The Finalists are in for the Deep Space Food Challenge

Deep Space Food Challenge. Credit: Canadian Space Agency, NASA and the Methuselah Foundation.

The Canadian Space Agency (CSA) recently announced the four finalists for the Deep Space Food Challenge after narrowing it down from a substantial and diverse group of semi-finalists.

The Deep Space Food Challenge according to the CSA is “a competition to develop new technologies to produce food for future space missions while expanding opportunities for food production on Earth.”

The challenge now enters the third phase whereby teams will have 12 months to build a full system demonstration. The challenge winner will be announced in the spring of 2024. The winner will receive a $380,000 grant. The Deep Space Food Challenge is an initiative of the Government’s Impact Canada and the Canadian Space Agency. A similar challenge is being held in the U.S. by NASA. The CSA stated that although there will be one winner, that “other non-monetary benefits may be offered to” other participants.

The four finalists are:

McGill University / McGill Advanced bio-Regenerative Toolkit for Long Excursion Trips (MARTLET)

  • Cricket Rearing, Collection, and Transformation System – This system will start astronauts with a few hundred eggs of crickets, with the aim of producing a protein-rich source of food given the ultimate result would be tens of thousands of crickets a month. The crickets, incidentally, would be kept entirely separate from astronaut living quarters using tools such as filters, vacuum systems and UVC lamps.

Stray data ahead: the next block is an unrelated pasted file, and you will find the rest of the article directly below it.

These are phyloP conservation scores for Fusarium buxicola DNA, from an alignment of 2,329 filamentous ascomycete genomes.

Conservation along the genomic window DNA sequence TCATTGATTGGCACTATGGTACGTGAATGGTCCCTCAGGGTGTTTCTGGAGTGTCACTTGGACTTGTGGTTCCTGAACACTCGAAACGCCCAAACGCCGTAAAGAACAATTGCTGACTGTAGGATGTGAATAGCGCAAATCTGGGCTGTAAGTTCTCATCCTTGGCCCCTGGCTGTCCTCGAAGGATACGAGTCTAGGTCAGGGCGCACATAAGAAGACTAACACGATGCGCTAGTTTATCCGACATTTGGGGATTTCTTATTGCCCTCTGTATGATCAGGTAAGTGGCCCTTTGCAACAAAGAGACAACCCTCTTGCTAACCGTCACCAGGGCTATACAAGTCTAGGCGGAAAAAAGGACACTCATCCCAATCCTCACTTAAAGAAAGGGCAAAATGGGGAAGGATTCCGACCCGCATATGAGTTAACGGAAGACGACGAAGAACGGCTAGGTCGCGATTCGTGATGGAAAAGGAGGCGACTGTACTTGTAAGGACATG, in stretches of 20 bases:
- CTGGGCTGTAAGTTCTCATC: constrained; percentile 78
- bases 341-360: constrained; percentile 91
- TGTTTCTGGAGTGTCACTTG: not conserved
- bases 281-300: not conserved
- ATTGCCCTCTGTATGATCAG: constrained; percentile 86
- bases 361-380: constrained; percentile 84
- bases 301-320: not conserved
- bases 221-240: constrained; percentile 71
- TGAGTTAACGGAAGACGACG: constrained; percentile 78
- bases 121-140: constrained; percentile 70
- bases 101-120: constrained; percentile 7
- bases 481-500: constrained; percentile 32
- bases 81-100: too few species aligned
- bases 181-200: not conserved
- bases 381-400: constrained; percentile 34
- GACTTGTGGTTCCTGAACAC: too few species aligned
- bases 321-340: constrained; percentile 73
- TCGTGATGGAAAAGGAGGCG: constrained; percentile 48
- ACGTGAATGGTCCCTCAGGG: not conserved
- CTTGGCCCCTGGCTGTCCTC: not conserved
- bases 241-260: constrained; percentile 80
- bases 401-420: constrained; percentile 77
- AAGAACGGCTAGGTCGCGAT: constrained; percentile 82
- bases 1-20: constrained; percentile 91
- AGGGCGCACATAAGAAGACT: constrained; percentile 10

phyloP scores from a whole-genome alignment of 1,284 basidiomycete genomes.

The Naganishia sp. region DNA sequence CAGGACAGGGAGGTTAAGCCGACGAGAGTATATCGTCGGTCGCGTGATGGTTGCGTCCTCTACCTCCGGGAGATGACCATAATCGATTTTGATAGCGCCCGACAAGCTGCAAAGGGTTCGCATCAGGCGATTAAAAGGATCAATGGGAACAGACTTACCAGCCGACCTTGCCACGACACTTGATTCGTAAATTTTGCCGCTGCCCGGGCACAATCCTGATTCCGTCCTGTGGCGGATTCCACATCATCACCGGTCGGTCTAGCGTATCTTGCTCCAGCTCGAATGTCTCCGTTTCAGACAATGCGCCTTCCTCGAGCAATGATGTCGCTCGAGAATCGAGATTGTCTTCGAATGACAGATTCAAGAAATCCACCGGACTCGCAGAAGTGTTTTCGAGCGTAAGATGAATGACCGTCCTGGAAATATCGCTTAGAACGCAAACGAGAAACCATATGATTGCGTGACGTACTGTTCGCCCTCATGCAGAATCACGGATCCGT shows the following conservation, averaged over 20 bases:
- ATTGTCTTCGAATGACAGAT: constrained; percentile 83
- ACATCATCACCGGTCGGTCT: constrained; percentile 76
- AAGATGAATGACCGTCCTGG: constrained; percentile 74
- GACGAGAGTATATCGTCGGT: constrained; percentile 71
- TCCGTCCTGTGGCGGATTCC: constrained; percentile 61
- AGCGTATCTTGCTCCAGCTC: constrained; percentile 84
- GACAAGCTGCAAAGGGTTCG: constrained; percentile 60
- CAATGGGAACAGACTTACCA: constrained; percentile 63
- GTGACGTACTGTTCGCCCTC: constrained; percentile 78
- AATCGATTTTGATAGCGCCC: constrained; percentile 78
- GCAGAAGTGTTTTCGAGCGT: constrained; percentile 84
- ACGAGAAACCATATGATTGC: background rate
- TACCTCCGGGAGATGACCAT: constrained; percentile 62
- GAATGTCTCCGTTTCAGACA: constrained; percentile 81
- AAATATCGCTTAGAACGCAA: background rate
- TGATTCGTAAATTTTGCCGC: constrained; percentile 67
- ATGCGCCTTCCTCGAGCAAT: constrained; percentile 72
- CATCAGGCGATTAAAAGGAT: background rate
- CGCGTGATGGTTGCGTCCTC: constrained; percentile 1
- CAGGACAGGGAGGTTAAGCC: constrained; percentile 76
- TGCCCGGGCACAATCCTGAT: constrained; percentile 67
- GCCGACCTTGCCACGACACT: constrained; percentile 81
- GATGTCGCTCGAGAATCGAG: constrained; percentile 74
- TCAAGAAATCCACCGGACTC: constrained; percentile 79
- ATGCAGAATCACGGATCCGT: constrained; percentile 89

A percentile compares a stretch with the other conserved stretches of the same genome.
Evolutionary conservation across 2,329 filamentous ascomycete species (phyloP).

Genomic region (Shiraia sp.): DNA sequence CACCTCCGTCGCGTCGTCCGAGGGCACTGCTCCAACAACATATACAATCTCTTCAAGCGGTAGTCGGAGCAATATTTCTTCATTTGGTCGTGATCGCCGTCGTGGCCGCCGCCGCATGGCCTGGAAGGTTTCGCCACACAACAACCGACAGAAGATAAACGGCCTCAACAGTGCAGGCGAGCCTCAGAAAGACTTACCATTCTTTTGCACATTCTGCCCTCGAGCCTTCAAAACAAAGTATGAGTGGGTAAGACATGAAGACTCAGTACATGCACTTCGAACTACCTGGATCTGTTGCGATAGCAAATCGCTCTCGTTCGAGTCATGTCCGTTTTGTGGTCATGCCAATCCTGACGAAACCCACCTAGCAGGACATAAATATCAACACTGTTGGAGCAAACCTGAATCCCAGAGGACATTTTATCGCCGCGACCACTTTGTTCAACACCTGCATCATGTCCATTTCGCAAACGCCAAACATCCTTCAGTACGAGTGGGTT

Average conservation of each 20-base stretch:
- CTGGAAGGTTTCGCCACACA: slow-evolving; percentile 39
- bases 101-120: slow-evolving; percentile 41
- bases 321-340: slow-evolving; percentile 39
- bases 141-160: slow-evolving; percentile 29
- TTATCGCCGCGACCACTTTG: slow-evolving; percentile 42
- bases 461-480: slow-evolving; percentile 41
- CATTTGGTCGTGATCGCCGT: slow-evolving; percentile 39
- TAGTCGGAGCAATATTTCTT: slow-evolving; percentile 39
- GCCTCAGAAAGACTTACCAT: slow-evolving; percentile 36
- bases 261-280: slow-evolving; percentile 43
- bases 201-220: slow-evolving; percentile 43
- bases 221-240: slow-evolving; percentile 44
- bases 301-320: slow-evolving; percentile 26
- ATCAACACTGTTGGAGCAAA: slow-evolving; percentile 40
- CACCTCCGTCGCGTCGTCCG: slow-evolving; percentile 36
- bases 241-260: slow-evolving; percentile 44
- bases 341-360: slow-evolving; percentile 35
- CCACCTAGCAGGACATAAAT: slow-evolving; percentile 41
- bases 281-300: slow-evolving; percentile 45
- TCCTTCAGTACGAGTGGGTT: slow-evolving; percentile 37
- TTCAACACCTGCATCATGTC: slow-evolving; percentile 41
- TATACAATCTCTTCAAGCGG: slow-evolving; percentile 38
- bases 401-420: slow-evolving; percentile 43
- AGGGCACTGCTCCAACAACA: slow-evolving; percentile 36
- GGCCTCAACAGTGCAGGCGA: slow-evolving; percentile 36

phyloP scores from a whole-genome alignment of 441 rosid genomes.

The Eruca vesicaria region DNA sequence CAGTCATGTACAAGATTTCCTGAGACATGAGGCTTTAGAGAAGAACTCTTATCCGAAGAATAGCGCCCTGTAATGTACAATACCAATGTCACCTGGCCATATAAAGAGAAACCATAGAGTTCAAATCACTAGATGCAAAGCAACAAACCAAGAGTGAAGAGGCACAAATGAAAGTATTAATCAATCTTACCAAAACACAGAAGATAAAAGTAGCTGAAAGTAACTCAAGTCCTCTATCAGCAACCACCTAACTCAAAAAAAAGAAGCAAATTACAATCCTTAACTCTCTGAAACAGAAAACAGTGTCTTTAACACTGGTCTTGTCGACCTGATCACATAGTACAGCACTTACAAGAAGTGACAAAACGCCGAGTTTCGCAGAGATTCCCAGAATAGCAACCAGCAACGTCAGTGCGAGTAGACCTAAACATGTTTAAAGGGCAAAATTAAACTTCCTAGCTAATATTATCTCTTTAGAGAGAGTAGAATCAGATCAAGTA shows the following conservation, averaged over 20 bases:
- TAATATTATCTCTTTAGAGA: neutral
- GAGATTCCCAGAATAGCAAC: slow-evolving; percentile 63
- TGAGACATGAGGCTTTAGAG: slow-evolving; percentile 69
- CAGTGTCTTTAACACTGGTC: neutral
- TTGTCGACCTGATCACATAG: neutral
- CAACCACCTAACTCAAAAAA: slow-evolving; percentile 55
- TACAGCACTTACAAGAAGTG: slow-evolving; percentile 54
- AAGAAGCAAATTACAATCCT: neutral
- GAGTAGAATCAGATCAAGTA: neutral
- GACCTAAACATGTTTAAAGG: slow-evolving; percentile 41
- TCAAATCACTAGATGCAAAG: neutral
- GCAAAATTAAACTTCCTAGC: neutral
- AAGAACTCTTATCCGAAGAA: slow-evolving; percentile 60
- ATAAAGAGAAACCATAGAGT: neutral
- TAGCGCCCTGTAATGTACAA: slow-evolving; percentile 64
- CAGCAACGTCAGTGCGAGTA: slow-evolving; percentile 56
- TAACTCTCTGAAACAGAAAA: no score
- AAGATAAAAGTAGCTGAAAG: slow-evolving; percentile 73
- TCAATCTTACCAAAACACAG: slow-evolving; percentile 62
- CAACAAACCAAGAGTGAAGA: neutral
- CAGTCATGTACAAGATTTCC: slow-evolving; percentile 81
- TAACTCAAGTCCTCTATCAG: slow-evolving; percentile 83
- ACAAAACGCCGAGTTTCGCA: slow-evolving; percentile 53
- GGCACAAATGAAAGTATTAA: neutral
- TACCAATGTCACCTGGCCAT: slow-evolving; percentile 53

Ecoation Innovative Solutions Inc.

  • CANGrow Modular Indoor Food Production System – Much like the current plant studies on the International Space Station, this system aims to grow a variety of edible fruits and vegetables for astronauts to eat: strawberries, cherry tomatoes, two root vegetables, microgreens, four unique culinary herbs, mini-head lettuce, an algae superfood, and a mycelial meat substitute nicknamed “space bacon.” The system is described as a modular polyculture (or many types of food) production system, although few details about it are described beyond saying it has “novel technologies.”

University of Guelph

  • Canada – Growth Options for Outer Space Environments (GOOSE) – This is described as a plant-growth chamber that is also expected to produce fruits, vegetables and mushrooms. It contains environment control technology with the aim to achieve “homogeneous conditions”, which would in turn produce high-density crops for food production.

Concordia University

  • AstroYeast Microfarm: Space-adapted Nutrient and Flavour Factory – Concordia is developing a yeast stain optimized for space, which it calls AstroYeast: University materials indicate that AstroYeast is being developed for factors such as microgravity and in the future, to include extra nutrients such as vitamin A or ideal flavour profiles for astronauts. The yeast will be delivered in an automated bioreactor system.

About Marc Boucher

Boucher is an entrepreneur, writer, editor & publisher. He is the founder of SpaceQ Media Inc. and CEO and co-founder of SpaceRef Interactive LLC. Boucher has 20+ years working in various roles in the space industry and a total of 30 years as a technology entrepreneur including creating Maple Square, Canada's first internet directory and search engine.

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